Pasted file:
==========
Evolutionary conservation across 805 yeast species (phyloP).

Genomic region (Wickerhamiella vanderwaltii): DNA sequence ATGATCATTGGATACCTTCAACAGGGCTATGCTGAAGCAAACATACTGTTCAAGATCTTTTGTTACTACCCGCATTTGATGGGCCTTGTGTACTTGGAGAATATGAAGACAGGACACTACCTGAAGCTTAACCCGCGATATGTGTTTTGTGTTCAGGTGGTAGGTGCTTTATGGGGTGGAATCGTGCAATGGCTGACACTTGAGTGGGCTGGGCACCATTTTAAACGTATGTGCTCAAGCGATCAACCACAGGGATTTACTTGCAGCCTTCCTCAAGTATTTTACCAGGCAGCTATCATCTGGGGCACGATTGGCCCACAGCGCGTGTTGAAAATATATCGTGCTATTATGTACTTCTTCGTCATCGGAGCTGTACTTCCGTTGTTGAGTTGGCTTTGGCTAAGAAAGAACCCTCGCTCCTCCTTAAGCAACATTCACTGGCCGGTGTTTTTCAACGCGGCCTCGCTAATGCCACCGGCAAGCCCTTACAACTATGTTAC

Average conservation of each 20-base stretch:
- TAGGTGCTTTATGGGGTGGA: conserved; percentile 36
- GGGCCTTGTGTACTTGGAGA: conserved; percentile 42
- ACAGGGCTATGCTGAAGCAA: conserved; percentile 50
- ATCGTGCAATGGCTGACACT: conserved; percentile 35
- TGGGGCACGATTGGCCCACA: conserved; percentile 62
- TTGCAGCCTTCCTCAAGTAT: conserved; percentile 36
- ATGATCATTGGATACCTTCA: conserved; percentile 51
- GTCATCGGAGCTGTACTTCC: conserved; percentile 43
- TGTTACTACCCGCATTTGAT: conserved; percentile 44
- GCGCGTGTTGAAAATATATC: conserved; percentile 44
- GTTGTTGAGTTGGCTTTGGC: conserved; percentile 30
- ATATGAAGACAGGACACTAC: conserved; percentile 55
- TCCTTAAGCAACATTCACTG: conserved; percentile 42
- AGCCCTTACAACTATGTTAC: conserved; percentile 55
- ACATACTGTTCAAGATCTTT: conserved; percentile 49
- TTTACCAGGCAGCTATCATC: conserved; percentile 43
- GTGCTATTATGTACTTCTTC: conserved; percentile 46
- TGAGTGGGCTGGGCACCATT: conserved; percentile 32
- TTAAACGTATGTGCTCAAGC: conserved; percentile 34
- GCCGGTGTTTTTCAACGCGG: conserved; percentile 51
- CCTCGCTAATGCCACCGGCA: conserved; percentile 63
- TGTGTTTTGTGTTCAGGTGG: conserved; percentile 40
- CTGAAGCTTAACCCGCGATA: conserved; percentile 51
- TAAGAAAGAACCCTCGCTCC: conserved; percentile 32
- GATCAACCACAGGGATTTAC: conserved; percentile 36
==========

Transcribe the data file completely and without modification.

Evolutionary conservation across 805 yeast species (phyloP).

Genomic region (Wickerhamiella vanderwaltii): DNA sequence ATGATCATTGGATACCTTCAACAGGGCTATGCTGAAGCAAACATACTGTTCAAGATCTTTTGTTACTACCCGCATTTGATGGGCCTTGTGTACTTGGAGAATATGAAGACAGGACACTACCTGAAGCTTAACCCGCGATATGTGTTTTGTGTTCAGGTGGTAGGTGCTTTATGGGGTGGAATCGTGCAATGGCTGACACTTGAGTGGGCTGGGCACCATTTTAAACGTATGTGCTCAAGCGATCAACCACAGGGATTTACTTGCAGCCTTCCTCAAGTATTTTACCAGGCAGCTATCATCTGGGGCACGATTGGCCCACAGCGCGTGTTGAAAATATATCGTGCTATTATGTACTTCTTCGTCATCGGAGCTGTACTTCCGTTGTTGAGTTGGCTTTGGCTAAGAAAGAACCCTCGCTCCTCCTTAAGCAACATTCACTGGCCGGTGTTTTTCAACGCGGCCTCGCTAATGCCACCGGCAAGCCCTTACAACTATGTTAC

Average conservation of each 20-base stretch:
- TAGGTGCTTTATGGGGTGGA: conserved; percentile 36
- GGGCCTTGTGTACTTGGAGA: conserved; percentile 42
- ACAGGGCTATGCTGAAGCAA: conserved; percentile 50
- ATCGTGCAATGGCTGACACT: conserved; percentile 35
- TGGGGCACGATTGGCCCACA: conserved; percentile 62
- TTGCAGCCTTCCTCAAGTAT: conserved; percentile 36
- ATGATCATTGGATACCTTCA: conserved; percentile 51
- GTCATCGGAGCTGTACTTCC: conserved; percentile 43
- TGTTACTACCCGCATTTGAT: conserved; percentile 44
- GCGCGTGTTGAAAATATATC: conserved; percentile 44
- GTTGTTGAGTTGGCTTTGGC: conserved; percentile 30
- ATATGAAGACAGGACACTAC: conserved; percentile 55
- TCCTTAAGCAACATTCACTG: conserved; percentile 42
- AGCCCTTACAACTATGTTAC: conserved; percentile 55
- ACATACTGTTCAAGATCTTT: conserved; percentile 49
- TTTACCAGGCAGCTATCATC: conserved; percentile 43
- GTGCTATTATGTACTTCTTC: conserved; percentile 46
- TGAGTGGGCTGGGCACCATT: conserved; percentile 32
- TTAAACGTATGTGCTCAAGC: conserved; percentile 34
- GCCGGTGTTTTTCAACGCGG: conserved; percentile 51
- CCTCGCTAATGCCACCGGCA: conserved; percentile 63
- TGTGTTTTGTGTTCAGGTGG: conserved; percentile 40
- CTGAAGCTTAACCCGCGATA: conserved; percentile 51
- TAAGAAAGAACCCTCGCTCC: conserved; percentile 32
- GATCAACCACAGGGATTTAC: conserved; percentile 36